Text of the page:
For most of us, the fact that modern technology isn’t actually ‘ingenious’ but an extension of ancient practices would be hard to digest. Accept it or not, most of modern medicinal ‘technology’ had been an integral part of ancient medicine and surgery. For long, we had believed that plastic surgery is a recent invention. On the contrary, as research proved, the concept was made use of in…India, yes! And, recent research suggests that prosthetics per se is no recent concept. Ancient Egyptians were the first to apply this concept sometime between 1069 and 664 B.C. Nicknamed the ‘Cairo Toe’, this fake wooden add-on was used as a practical limb to replace a lost toe in people’s feet. Signs of wear on the prosthetic toe ruled out any speculation that it might have been used just as a showpiece. This discovery disproves the earlier finding that practical application of prosthetics started in 300 B.C. A fake leg made of bronze was discovered previously. Scientists are currently testing to confirm if the ‘toe’ had indeed proved useful. The ‘Cairo Toe’ is put up for public viewing at the Cairo Museum in Egypt. Via: Telegraph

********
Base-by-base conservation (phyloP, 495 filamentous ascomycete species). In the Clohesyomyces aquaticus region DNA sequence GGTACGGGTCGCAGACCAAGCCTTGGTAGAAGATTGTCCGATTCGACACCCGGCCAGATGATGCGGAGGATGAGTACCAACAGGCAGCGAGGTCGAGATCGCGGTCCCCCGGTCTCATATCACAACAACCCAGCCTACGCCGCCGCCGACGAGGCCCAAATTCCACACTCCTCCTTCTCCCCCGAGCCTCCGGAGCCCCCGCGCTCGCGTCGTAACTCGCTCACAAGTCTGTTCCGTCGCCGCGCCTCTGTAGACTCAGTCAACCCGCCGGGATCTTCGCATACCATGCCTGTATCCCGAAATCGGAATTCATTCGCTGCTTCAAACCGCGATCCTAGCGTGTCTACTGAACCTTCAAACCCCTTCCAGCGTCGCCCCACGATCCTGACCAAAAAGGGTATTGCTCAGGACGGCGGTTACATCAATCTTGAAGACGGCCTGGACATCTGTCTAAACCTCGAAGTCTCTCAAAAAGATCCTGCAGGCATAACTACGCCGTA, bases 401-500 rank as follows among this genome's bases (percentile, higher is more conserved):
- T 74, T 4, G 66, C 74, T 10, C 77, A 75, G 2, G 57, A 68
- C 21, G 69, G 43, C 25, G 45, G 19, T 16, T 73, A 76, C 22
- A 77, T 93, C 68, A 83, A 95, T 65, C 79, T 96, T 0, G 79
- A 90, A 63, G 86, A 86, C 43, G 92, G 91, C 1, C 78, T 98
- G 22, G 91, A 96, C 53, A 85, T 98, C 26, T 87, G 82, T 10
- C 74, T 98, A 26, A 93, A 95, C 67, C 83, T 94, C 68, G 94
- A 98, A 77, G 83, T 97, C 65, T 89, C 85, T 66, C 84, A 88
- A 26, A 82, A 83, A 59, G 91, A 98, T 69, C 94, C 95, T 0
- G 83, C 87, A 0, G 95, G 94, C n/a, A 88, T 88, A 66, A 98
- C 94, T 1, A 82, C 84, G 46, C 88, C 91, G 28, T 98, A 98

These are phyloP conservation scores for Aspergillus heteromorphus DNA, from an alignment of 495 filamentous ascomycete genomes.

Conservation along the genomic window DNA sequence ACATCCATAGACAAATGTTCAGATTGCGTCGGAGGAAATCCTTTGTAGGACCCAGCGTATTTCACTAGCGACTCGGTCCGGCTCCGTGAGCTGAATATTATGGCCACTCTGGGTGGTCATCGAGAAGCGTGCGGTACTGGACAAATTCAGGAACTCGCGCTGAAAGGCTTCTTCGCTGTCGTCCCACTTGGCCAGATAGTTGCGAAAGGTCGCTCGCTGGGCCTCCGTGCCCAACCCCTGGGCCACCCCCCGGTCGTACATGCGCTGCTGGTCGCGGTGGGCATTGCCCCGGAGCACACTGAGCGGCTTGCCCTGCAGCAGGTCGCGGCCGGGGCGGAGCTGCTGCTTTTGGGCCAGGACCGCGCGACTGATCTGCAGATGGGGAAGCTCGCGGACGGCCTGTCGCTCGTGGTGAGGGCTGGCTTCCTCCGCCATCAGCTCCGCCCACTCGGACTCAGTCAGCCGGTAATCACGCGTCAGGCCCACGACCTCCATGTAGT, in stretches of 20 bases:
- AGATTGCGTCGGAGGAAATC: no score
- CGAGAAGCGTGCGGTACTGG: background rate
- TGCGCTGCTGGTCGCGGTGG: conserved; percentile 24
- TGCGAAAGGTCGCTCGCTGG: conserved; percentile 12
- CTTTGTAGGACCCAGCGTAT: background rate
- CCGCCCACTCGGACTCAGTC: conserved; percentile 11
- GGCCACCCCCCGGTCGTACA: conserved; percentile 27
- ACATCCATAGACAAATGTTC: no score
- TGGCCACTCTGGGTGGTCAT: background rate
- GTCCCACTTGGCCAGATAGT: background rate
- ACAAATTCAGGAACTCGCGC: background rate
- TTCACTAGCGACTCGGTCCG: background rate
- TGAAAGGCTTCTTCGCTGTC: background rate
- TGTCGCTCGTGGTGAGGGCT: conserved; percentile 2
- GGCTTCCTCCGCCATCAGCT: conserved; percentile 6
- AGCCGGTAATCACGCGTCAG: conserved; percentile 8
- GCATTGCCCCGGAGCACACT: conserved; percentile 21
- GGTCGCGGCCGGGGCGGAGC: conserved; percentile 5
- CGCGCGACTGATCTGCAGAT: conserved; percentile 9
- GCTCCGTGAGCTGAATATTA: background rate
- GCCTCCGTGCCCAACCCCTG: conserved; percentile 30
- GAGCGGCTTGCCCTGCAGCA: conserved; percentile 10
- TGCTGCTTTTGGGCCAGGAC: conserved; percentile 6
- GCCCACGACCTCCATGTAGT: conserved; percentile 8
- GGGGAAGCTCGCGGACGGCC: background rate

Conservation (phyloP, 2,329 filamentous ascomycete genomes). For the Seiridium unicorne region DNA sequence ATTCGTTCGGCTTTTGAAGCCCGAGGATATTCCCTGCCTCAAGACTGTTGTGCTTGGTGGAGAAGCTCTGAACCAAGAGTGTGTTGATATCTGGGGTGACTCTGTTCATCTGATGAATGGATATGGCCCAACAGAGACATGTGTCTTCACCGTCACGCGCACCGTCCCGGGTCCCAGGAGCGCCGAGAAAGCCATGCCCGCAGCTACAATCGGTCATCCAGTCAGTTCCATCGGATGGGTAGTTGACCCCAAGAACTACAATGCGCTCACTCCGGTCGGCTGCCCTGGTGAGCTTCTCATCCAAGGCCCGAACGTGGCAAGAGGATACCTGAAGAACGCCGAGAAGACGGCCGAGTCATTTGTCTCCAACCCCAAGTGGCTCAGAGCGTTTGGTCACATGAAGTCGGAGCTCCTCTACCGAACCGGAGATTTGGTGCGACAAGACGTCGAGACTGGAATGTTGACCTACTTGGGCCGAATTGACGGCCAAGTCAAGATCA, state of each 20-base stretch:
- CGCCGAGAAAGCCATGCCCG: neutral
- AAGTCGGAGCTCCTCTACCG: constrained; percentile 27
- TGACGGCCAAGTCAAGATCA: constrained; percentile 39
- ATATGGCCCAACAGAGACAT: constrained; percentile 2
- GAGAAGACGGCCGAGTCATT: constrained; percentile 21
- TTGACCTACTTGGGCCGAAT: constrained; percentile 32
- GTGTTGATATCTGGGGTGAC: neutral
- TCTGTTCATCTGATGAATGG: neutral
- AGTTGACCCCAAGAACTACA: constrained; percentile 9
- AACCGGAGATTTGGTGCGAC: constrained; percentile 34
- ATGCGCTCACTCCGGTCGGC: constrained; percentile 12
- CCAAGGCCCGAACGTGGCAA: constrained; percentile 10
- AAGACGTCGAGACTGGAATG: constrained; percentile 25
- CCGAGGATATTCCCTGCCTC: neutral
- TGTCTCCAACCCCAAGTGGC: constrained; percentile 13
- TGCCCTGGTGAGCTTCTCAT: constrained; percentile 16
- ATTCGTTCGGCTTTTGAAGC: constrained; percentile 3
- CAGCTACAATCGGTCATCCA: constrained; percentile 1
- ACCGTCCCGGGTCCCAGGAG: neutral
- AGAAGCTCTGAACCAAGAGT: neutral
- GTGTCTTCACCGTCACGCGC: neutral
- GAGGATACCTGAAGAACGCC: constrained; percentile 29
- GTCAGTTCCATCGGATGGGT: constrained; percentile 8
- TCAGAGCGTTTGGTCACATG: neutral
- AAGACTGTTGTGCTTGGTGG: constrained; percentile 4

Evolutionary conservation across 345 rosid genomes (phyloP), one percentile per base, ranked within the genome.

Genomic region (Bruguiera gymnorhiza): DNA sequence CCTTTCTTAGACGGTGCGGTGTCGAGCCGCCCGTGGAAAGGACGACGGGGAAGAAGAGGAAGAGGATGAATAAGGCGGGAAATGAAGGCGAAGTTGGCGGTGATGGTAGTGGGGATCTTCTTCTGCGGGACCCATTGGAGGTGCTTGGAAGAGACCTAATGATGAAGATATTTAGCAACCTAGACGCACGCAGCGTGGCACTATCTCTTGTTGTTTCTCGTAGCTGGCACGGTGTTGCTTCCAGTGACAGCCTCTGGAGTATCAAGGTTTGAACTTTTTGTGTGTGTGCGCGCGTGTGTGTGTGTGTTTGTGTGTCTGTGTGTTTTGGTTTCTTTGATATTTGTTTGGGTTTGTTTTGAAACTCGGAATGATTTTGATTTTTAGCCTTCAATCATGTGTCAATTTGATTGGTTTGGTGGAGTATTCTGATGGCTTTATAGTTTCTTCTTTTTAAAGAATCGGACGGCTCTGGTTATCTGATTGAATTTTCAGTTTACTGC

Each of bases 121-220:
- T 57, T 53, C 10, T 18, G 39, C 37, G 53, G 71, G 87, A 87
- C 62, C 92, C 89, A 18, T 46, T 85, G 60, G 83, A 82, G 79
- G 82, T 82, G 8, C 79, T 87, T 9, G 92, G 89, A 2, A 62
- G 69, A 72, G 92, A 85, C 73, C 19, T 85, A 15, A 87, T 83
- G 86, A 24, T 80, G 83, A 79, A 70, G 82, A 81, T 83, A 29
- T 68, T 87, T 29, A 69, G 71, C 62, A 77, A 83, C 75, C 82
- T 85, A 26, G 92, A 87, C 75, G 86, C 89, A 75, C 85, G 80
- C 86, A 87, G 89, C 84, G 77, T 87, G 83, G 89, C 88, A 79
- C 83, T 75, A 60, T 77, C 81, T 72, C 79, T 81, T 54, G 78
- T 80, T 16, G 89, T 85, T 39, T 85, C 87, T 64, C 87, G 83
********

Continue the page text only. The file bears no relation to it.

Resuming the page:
Right diagnosis of a diseased part of body is important factor for permanent cure a patient. Am I sounding like a doctor? Yes! I am. Have a look on this portable ultra sound machine that is introduced by Siemens Medical Solutions, one of the world’s largest suppliers to the healthcare industry, helps the doctors to monitoring or treatment of medical conditions of diseased body. This device is usually designed with rigorous safety standards. The device, known as Acuson P10, is a hand-held device intended for complementary initial diagnostic care especially in cardiology, emergency care and obstetrics. Head of the Ultrasound Division of Siemens Medical Solutions claims , By using P10, the patient need not rush to technology. In fact it brings the technology to the patient, which can reduce critical minutes, particularly when a patient is in cardiac distress or with trauma patients, who have multiple injuries. This device can be used during labor and delivery. This is able to determine fetal viability, fetal positioning, amniotic fluid volume, bleeding and miscarriage.